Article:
“What happens if our design engineers transpose two numbers in that process?” Sizemore said, speaking about an expensive casting FMI makes for one of its OEMs. “Think of how hidden that impending error is. We may not find out about it until we actually start machining the part. Each of these castings costs $8,000, so one mistake like that not only costs the loss of the accumulated labor, but the $8,000 casting as well.”

To keep mistakes like that from happening, FMI recently implemented the Alibre CAD technology, which includes capabilities common to a PDM system. A manufacturer might not use the Alibre system when designing the part, but the engineers at FMI now use the standard for the exchange of product model data, or STEP, to translate into the Alibre system. The process is much more accurate than translating 2-D to 3-D, Sizemore said. FMI engineers open the translated CAD program and export the 3-D data to NC software, which means the company is cutting metal almost immediately, without the six-week delay it experienced before.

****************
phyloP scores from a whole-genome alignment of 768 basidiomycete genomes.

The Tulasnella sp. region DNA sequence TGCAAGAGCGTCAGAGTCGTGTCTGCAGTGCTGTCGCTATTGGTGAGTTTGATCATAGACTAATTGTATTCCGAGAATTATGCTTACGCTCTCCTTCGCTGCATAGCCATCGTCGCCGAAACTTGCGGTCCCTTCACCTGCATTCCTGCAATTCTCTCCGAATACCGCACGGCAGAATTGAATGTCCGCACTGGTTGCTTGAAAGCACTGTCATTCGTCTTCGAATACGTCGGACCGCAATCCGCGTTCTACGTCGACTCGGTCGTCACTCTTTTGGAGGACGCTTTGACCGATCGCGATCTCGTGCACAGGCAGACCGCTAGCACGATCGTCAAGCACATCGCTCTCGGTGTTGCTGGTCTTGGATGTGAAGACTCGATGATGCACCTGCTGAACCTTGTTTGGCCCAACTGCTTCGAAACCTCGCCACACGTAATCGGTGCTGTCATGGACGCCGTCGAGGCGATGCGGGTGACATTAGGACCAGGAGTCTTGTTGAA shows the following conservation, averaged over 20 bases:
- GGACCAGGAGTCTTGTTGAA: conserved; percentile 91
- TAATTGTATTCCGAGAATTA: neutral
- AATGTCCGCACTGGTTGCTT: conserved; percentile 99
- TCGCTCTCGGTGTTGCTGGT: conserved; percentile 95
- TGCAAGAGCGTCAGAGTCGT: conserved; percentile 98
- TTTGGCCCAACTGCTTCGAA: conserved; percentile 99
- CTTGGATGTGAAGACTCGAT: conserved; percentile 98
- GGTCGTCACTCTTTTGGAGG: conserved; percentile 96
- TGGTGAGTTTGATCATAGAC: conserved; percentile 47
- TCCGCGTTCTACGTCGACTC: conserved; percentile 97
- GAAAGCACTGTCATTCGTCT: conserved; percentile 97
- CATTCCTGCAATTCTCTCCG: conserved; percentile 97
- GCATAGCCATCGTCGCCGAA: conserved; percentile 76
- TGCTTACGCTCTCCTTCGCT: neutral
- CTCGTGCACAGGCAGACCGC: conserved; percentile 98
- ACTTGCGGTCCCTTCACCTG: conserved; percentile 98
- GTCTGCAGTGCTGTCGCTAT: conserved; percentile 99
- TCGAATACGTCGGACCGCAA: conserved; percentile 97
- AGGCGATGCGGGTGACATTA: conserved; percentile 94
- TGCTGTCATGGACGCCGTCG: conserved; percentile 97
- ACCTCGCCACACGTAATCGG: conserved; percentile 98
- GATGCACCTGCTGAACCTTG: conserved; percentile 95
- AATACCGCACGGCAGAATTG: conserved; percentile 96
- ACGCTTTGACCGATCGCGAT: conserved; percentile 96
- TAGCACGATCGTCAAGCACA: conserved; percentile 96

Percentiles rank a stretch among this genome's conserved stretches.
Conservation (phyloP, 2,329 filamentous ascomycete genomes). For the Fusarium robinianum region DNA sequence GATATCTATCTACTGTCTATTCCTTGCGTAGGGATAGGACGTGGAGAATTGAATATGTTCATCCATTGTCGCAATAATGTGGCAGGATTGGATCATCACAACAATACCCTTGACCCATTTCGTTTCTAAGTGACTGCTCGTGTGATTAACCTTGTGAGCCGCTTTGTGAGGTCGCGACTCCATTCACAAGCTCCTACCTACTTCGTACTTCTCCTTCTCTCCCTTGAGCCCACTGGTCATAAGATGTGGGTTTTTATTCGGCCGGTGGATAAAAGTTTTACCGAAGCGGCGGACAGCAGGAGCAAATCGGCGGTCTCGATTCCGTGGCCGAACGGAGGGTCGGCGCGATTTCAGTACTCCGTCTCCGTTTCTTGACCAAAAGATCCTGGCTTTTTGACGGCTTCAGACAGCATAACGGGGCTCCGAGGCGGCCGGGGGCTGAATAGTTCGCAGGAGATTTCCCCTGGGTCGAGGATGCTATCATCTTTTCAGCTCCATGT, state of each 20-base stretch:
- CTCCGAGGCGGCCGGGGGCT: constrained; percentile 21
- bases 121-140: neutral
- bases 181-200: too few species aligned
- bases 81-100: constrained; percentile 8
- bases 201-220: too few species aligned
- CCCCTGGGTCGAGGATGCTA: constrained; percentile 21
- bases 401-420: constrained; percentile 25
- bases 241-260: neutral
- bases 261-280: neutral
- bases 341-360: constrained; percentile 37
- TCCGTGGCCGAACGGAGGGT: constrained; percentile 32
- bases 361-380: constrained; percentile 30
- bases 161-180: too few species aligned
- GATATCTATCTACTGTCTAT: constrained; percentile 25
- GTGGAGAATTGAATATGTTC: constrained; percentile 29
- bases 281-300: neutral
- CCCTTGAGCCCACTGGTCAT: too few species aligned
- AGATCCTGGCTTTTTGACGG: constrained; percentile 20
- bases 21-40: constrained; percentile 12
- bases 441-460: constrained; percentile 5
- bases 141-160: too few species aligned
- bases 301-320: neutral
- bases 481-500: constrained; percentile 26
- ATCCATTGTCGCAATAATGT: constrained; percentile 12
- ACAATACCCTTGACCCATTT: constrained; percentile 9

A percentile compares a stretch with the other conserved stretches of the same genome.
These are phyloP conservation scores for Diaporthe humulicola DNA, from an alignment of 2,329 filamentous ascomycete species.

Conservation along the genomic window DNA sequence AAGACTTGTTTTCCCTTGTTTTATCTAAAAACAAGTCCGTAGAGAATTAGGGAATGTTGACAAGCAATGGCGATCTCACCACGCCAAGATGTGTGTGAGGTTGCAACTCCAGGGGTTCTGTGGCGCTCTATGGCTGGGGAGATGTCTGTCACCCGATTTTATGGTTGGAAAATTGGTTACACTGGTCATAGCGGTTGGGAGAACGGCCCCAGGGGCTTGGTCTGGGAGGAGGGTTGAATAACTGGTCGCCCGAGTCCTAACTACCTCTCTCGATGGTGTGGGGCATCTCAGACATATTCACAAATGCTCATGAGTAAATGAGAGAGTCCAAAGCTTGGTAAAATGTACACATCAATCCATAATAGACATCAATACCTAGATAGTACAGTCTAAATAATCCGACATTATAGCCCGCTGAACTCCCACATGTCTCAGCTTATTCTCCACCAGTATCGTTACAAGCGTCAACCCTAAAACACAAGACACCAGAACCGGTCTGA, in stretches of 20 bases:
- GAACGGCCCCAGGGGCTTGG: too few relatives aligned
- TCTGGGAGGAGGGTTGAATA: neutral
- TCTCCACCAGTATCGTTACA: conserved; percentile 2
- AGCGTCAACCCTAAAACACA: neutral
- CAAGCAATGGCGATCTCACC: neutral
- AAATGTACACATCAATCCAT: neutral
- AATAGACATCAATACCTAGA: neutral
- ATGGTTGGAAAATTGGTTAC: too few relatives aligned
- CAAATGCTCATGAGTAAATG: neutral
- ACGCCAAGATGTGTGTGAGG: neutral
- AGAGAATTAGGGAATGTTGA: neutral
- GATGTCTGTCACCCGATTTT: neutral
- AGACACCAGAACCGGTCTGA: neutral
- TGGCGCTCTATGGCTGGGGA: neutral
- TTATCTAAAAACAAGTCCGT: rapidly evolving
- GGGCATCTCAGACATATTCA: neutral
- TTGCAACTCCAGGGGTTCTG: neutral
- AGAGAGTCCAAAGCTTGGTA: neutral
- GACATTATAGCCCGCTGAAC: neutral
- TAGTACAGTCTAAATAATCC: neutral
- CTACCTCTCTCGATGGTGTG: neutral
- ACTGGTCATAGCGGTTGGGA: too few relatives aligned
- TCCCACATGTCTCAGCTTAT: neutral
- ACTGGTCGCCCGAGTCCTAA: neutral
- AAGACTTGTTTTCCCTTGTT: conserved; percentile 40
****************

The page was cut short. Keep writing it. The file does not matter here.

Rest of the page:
“The big payoff is the quality of the part produced,” Sizemore said. “We work directly with verified data from our customer and don’t have to worry about accurately interpreting drawings.”

A greatly reduced cycle time translates directly into cost savings, both for FMI and the OEM.

Simulated Factory Run

Bayside Automation of Canonsburg, Pa., which makes automated assembly systems on which fuse boxes, valves, and the like are made, has discovered another area where technology—in this case, simulation software—can cut costs and increase productivity. By depicting an animated representation of a potential fine in use, simulation technology is able to show engineers and potential customers exactly how that line would perform, said Charles B. Nesbitt, a P.E. who is senior controls engineer at Bayside. Bayside ensures that its customers will get the most productive line possible by determining how a line is best laid out for maximum production.

“Simulation software helps us evaluate the system we’re providing for customers and helps us show it to them,” Nesbitt said. With increasing frequency, customers request that Bayside come to them with a computer simulation of the system before building it for them. The graphical representation helps OEM buyers sell the Bayside proposal to their higher-ups, he said.